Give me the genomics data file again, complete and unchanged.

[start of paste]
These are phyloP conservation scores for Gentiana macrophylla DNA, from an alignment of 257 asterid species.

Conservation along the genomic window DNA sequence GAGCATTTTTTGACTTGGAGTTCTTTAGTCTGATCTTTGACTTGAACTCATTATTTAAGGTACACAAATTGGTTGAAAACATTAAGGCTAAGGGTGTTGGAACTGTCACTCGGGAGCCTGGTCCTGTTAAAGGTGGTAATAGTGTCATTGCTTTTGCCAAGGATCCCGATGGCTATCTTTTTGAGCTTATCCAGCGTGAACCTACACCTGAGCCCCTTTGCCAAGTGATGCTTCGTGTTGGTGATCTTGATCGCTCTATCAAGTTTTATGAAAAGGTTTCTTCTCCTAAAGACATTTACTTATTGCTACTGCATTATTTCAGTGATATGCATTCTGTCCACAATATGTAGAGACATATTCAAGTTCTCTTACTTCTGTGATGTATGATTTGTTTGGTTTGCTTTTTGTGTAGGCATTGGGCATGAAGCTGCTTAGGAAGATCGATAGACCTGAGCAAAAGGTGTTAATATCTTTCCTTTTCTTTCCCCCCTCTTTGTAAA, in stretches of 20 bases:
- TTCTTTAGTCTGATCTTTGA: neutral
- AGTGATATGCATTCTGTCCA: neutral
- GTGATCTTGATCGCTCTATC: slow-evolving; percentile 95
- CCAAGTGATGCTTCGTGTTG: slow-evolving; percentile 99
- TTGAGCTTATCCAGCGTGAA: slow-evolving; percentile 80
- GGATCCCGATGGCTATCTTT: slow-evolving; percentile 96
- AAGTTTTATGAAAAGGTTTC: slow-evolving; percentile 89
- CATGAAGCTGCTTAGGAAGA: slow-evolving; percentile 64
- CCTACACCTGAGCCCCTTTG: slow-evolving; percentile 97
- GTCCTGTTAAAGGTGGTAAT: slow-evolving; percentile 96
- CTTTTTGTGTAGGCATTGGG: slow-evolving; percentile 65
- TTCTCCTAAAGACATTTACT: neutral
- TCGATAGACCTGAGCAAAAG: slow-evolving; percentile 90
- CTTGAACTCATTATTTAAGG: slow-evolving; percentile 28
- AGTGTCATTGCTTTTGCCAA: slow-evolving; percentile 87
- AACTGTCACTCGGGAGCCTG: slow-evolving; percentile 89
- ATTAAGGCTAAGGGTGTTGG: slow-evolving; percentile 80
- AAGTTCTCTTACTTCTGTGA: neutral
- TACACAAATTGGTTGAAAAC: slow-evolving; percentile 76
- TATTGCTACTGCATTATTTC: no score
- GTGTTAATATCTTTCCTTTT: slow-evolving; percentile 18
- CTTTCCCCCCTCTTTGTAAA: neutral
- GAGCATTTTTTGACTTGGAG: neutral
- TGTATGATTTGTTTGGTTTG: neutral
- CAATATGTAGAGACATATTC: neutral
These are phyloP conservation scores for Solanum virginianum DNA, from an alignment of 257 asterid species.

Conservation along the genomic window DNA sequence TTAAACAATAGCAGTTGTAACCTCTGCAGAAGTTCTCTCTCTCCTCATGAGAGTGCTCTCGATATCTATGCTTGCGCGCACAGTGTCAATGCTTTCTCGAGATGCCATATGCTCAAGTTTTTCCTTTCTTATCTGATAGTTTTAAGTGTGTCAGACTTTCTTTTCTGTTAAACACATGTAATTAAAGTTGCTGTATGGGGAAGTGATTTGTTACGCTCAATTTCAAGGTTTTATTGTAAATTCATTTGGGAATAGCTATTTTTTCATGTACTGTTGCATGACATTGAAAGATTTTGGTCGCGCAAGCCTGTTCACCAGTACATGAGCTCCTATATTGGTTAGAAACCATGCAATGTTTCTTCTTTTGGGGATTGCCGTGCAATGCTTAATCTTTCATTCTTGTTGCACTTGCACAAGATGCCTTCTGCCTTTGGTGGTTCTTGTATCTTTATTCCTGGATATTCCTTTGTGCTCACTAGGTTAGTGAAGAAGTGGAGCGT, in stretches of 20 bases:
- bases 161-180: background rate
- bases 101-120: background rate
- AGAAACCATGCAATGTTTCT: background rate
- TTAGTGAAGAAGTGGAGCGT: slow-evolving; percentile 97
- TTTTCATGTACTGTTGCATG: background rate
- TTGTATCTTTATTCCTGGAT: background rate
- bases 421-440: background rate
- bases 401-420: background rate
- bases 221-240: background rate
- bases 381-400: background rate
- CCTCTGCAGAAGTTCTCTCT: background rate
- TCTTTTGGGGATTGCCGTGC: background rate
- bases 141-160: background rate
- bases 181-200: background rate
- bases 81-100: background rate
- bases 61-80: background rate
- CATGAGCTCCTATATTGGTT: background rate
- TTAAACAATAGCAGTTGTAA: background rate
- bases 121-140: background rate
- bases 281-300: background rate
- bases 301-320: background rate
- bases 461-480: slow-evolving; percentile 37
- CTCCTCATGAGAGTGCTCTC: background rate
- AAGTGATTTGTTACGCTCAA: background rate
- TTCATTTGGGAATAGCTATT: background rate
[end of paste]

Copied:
These are phyloP conservation scores for Gentiana macrophylla DNA, from an alignment of 257 asterid species.

Conservation along the genomic window DNA sequence GAGCATTTTTTGACTTGGAGTTCTTTAGTCTGATCTTTGACTTGAACTCATTATTTAAGGTACACAAATTGGTTGAAAACATTAAGGCTAAGGGTGTTGGAACTGTCACTCGGGAGCCTGGTCCTGTTAAAGGTGGTAATAGTGTCATTGCTTTTGCCAAGGATCCCGATGGCTATCTTTTTGAGCTTATCCAGCGTGAACCTACACCTGAGCCCCTTTGCCAAGTGATGCTTCGTGTTGGTGATCTTGATCGCTCTATCAAGTTTTATGAAAAGGTTTCTTCTCCTAAAGACATTTACTTATTGCTACTGCATTATTTCAGTGATATGCATTCTGTCCACAATATGTAGAGACATATTCAAGTTCTCTTACTTCTGTGATGTATGATTTGTTTGGTTTGCTTTTTGTGTAGGCATTGGGCATGAAGCTGCTTAGGAAGATCGATAGACCTGAGCAAAAGGTGTTAATATCTTTCCTTTTCTTTCCCCCCTCTTTGTAAA, in stretches of 20 bases:
- TTCTTTAGTCTGATCTTTGA: neutral
- AGTGATATGCATTCTGTCCA: neutral
- GTGATCTTGATCGCTCTATC: slow-evolving; percentile 95
- CCAAGTGATGCTTCGTGTTG: slow-evolving; percentile 99
- TTGAGCTTATCCAGCGTGAA: slow-evolving; percentile 80
- GGATCCCGATGGCTATCTTT: slow-evolving; percentile 96
- AAGTTTTATGAAAAGGTTTC: slow-evolving; percentile 89
- CATGAAGCTGCTTAGGAAGA: slow-evolving; percentile 64
- CCTACACCTGAGCCCCTTTG: slow-evolving; percentile 97
- GTCCTGTTAAAGGTGGTAAT: slow-evolving; percentile 96
- CTTTTTGTGTAGGCATTGGG: slow-evolving; percentile 65
- TTCTCCTAAAGACATTTACT: neutral
- TCGATAGACCTGAGCAAAAG: slow-evolving; percentile 90
- CTTGAACTCATTATTTAAGG: slow-evolving; percentile 28
- AGTGTCATTGCTTTTGCCAA: slow-evolving; percentile 87
- AACTGTCACTCGGGAGCCTG: slow-evolving; percentile 89
- ATTAAGGCTAAGGGTGTTGG: slow-evolving; percentile 80
- AAGTTCTCTTACTTCTGTGA: neutral
- TACACAAATTGGTTGAAAAC: slow-evolving; percentile 76
- TATTGCTACTGCATTATTTC: no score
- GTGTTAATATCTTTCCTTTT: slow-evolving; percentile 18
- CTTTCCCCCCTCTTTGTAAA: neutral
- GAGCATTTTTTGACTTGGAG: neutral
- TGTATGATTTGTTTGGTTTG: neutral
- CAATATGTAGAGACATATTC: neutral
These are phyloP conservation scores for Solanum virginianum DNA, from an alignment of 257 asterid species.

Conservation along the genomic window DNA sequence TTAAACAATAGCAGTTGTAACCTCTGCAGAAGTTCTCTCTCTCCTCATGAGAGTGCTCTCGATATCTATGCTTGCGCGCACAGTGTCAATGCTTTCTCGAGATGCCATATGCTCAAGTTTTTCCTTTCTTATCTGATAGTTTTAAGTGTGTCAGACTTTCTTTTCTGTTAAACACATGTAATTAAAGTTGCTGTATGGGGAAGTGATTTGTTACGCTCAATTTCAAGGTTTTATTGTAAATTCATTTGGGAATAGCTATTTTTTCATGTACTGTTGCATGACATTGAAAGATTTTGGTCGCGCAAGCCTGTTCACCAGTACATGAGCTCCTATATTGGTTAGAAACCATGCAATGTTTCTTCTTTTGGGGATTGCCGTGCAATGCTTAATCTTTCATTCTTGTTGCACTTGCACAAGATGCCTTCTGCCTTTGGTGGTTCTTGTATCTTTATTCCTGGATATTCCTTTGTGCTCACTAGGTTAGTGAAGAAGTGGAGCGT, in stretches of 20 bases:
- bases 161-180: background rate
- bases 101-120: background rate
- AGAAACCATGCAATGTTTCT: background rate
- TTAGTGAAGAAGTGGAGCGT: slow-evolving; percentile 97
- TTTTCATGTACTGTTGCATG: background rate
- TTGTATCTTTATTCCTGGAT: background rate
- bases 421-440: background rate
- bases 401-420: background rate
- bases 221-240: background rate
- bases 381-400: background rate
- CCTCTGCAGAAGTTCTCTCT: background rate
- TCTTTTGGGGATTGCCGTGC: background rate
- bases 141-160: background rate
- bases 181-200: background rate
- bases 81-100: background rate
- bases 61-80: background rate
- CATGAGCTCCTATATTGGTT: background rate
- TTAAACAATAGCAGTTGTAA: background rate
- bases 121-140: background rate
- bases 281-300: background rate
- bases 301-320: background rate
- bases 461-480: slow-evolving; percentile 37
- CTCCTCATGAGAGTGCTCTC: background rate
- AAGTGATTTGTTACGCTCAA: background rate
- TTCATTTGGGAATAGCTATT: background rate